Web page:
Ironically, the Great Plains began losing population during Turner's lifetime, and have continued to do so for the last 80 years. Several hundred thousand square miles now have less than 6 persons per square mile — the density standard Turner used to declare the frontier "closed". Large areas have less than 2 persons per square mile. The number of counties below this "frontier density" increased by 14 between 1980 and 2000. In fact, today Kansas has more "frontier" counties (using Turner's definition) than it did in 1900, and 35 of the 53 counties in North Dakota qualify as "frontier". []

The Canadian political thinker Charles Blattberg has developed an interesting contrast between the American frontier process as described by Turner and the notion that, in Canada, settlement is best described as having involved the moving of a "border" from east to west. According to Blattberg, a border assumes a significantly sharper contrast between the civilized and the uncivilized since unlike with a frontier process the civilizing force is not supposed to be shaped by that which it is civilizing. Blattberg criticizes both the frontier and border "civilizing" processes.

ee also

* Frontier
*Manifest destiny
*Frederick Jackson Turner

Further reading: Scholarly studies

* [ The Frontier In American History] by Frederick Jackson Turner
* [ Ray Allen Billington. "The American Frontier" (1958)] 35 page essay on the historiography
* Billington, Ray Allen. "Frederick Jackson Turner: historian, scholar, teacher." (1973), highly detailed scholarly biography.
* Billington, Ray Allen, ed,. "The Frontier Thesis: Valid Interpretation of American History?" (1966); the major attacks and defenses of Turner.
* Billington, Ray Allen. "America's Frontier Heritage" (1984), an analysis of Turner's theories in relation to social sciences and historiography
* [ Billington, Ray Allen. "Land of Savagery / Land of Promise: The European Image of the American Frontier in the Nineteenth Century" (1981)]
* Bogue, Allan G. . "Frederick Jackson Turner: Strange Roads Going Down." (1988), highly detailed scholarly biography.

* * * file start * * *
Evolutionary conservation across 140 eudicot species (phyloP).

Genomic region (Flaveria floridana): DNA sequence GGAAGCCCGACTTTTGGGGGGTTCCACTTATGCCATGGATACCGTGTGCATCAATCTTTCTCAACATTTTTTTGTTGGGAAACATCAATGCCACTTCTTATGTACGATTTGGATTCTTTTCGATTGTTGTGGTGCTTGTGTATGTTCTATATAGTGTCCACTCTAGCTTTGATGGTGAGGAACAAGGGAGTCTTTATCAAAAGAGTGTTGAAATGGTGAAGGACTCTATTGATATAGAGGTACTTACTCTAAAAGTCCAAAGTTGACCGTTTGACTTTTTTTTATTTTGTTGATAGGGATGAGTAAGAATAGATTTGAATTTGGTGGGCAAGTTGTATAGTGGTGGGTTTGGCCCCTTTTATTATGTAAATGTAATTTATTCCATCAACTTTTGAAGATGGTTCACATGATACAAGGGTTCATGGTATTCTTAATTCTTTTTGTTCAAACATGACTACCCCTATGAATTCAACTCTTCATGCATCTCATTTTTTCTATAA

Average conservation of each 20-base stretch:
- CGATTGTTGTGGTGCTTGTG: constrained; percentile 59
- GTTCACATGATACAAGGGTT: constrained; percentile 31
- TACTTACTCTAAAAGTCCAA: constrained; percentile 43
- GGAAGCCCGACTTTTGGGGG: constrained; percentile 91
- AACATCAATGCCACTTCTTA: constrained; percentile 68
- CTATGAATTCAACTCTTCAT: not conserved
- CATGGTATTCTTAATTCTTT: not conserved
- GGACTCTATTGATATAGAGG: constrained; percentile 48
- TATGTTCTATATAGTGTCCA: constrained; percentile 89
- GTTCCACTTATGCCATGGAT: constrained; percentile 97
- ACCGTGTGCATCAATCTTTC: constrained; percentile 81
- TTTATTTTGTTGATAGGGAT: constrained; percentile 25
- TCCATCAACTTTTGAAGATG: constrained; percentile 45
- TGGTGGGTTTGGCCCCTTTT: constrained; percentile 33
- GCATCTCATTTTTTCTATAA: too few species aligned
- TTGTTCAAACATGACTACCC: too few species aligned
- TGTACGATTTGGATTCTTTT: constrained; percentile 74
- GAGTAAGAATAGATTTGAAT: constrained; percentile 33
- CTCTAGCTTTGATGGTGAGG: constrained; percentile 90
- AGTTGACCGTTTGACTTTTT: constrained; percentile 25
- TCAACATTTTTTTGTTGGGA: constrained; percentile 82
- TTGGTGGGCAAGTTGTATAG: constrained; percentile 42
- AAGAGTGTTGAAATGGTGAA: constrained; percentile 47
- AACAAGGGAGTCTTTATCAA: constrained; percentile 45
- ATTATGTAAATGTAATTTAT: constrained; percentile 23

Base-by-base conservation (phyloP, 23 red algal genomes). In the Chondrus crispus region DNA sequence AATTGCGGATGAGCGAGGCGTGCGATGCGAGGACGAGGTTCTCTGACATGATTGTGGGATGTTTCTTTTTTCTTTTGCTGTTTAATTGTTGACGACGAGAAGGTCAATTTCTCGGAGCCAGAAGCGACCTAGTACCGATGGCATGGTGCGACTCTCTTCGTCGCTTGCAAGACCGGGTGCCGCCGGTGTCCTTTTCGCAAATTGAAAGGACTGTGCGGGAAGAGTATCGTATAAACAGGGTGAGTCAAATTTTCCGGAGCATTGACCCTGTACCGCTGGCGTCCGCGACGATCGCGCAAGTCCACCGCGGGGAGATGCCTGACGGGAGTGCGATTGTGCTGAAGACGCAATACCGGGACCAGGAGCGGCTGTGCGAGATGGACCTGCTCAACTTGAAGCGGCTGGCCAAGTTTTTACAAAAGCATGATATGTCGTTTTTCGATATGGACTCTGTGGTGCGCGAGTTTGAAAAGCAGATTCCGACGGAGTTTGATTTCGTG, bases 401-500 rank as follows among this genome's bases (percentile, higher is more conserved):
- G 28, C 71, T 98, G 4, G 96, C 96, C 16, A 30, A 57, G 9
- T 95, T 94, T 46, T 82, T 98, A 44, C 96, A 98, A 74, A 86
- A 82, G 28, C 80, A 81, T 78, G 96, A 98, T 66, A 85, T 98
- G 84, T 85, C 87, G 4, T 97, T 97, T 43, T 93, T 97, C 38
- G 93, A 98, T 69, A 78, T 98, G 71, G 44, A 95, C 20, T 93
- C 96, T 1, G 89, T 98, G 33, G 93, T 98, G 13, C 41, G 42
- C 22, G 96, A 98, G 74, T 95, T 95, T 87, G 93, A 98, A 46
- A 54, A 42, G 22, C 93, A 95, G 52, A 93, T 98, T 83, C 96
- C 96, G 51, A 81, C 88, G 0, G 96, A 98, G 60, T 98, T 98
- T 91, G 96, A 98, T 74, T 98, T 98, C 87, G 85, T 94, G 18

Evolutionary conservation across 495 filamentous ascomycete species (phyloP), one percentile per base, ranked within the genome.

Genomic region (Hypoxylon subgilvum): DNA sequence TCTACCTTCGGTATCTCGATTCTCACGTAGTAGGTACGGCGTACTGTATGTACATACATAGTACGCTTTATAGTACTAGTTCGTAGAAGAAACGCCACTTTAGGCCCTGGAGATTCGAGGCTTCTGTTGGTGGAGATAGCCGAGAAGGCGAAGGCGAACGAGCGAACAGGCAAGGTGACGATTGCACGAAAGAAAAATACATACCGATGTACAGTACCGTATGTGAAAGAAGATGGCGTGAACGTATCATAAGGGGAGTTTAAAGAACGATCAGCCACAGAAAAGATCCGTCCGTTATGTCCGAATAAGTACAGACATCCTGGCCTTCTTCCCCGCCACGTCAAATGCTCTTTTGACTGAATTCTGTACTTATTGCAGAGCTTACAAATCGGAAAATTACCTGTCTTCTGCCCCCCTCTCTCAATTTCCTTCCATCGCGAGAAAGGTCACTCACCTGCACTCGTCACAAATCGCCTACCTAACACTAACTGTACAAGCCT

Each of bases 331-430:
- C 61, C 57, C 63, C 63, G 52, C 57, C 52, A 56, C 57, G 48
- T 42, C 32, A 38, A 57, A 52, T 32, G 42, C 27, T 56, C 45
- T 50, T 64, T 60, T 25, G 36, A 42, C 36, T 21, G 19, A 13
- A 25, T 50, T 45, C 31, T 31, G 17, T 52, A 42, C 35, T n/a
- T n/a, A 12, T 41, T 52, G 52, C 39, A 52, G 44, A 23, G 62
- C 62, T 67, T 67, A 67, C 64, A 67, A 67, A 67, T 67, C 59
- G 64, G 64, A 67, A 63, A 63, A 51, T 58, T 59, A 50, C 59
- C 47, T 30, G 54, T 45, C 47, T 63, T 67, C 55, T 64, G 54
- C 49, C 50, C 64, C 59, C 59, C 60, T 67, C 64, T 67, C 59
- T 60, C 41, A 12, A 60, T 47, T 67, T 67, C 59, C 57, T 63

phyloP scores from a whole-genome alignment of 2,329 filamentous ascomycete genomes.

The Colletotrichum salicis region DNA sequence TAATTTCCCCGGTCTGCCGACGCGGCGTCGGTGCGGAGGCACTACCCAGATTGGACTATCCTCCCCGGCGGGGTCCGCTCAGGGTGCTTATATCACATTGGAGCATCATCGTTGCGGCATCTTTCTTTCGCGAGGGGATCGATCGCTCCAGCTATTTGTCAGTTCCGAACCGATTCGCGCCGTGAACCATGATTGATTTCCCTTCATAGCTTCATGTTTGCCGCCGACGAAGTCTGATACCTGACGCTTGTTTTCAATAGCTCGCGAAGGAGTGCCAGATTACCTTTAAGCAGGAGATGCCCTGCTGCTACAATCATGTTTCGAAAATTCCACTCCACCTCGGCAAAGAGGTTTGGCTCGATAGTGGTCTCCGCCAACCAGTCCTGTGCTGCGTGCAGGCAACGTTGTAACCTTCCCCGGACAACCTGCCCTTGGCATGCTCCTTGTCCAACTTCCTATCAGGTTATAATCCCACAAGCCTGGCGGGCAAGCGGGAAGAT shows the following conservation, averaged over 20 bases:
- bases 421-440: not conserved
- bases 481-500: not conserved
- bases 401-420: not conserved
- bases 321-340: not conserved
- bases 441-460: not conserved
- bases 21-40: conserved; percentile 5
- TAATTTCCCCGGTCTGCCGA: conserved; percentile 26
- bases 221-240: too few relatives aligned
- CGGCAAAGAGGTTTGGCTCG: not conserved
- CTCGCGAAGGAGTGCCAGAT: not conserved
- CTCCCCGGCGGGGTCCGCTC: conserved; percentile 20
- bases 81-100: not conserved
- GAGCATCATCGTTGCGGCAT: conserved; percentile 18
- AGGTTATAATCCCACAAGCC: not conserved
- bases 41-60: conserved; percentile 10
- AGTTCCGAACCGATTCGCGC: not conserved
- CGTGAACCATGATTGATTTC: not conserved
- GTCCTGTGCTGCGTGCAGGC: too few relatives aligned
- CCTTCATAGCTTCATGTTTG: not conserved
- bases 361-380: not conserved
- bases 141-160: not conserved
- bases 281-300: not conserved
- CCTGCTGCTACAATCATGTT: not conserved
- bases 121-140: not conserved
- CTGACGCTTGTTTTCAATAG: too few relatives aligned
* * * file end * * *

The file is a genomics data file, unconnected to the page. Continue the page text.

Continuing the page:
* Brown, David S. "Beyond the Frontier: Midwestern Historians in the American Century." (2009).
* Etulain, Richard W. "Does the Frontier Experience Make America Exceptional?" (1999)
* Etulain, Richard W. "Writing Western History: Essays on Major Western Historians" (2002)
* [ Etulain, Richard W. and Gerald D. Nash, eds. "Researching Western History: Topics in the Twentieth Century" (1997)]
* Faragher, John Mack ed. "Rereading Frederick Jackson Turner: "The Significance of the Frontier in American History". (1999)
* Hine, Robert V. and John Mack Faragher. "The American West: A New Interpretive History" (2000), deals with events, not historiography
* Hofstadter, Richard. "The Progressive Historians--Turner, Beard, Parrington." (1979). interpretation of the historiography
* Jensen, Richard. "On Modernizating Frederick Jackson Turner," "Western Historical Quarterly" 11 (1980), 307-20. in JSTOR
* Lamar, Howard R. ed. "The New Encyclopedia of the American West" (1998), 1000+ pages of articles by scholars
* Milner, Clyde A., II ed. "Major Problems in the History of the American West" 2nd ed (1997), primary sources and essays by scholars
* Nichols, Roger L. ed. "American Frontier and Western Issues: An Historiographical Review" (1986) essays by 14 scholars
* Paxson, Frederic, "History of the American Frontier, 1763-1893" (1924)
* Richard Slotkin, "Regeneration through Violence: The Mythology of the American Frontier, 1600-1800" (1973), complex literary reinterpretation of the frontier myth from its origins in Europe to Daniel Boone